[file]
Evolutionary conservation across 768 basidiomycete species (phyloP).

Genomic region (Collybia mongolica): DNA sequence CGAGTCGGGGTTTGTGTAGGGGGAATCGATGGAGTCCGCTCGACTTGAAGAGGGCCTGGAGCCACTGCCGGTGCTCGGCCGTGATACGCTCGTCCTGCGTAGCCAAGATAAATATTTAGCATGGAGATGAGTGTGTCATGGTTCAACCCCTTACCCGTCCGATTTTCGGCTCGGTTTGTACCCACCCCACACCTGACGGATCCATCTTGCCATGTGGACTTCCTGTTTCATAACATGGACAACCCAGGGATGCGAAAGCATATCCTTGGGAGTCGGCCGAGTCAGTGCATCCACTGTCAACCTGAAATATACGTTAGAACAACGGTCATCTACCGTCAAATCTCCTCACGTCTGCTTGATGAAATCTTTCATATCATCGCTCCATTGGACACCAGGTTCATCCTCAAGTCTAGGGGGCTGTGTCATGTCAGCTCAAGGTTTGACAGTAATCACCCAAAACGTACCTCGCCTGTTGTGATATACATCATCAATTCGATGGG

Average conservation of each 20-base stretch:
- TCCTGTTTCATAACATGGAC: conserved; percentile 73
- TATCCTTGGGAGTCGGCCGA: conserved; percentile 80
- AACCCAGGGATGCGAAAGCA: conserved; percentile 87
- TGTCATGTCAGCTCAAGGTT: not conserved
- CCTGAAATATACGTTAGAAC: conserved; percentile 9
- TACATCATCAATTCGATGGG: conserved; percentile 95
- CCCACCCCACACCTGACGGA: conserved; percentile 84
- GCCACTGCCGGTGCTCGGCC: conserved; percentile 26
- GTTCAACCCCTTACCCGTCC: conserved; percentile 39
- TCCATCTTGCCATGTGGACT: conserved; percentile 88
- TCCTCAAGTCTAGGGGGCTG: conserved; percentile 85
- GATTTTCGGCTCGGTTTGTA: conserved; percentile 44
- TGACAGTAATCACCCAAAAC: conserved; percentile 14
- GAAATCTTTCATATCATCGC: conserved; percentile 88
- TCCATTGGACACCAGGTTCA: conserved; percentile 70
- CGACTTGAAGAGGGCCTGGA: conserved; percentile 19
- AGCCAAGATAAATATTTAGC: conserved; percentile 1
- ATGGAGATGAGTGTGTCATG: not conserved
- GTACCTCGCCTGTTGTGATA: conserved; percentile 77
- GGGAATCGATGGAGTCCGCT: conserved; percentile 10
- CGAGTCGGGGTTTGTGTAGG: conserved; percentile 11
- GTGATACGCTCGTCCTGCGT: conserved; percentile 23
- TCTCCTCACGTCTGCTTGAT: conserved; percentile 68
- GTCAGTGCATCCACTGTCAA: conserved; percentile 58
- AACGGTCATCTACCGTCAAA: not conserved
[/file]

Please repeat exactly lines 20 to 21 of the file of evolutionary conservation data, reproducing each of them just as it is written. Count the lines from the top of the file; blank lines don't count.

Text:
- AGCCAAGATAAATATTTAGC: conserved; percentile 1
- ATGGAGATGAGTGTGTCATG: not conserved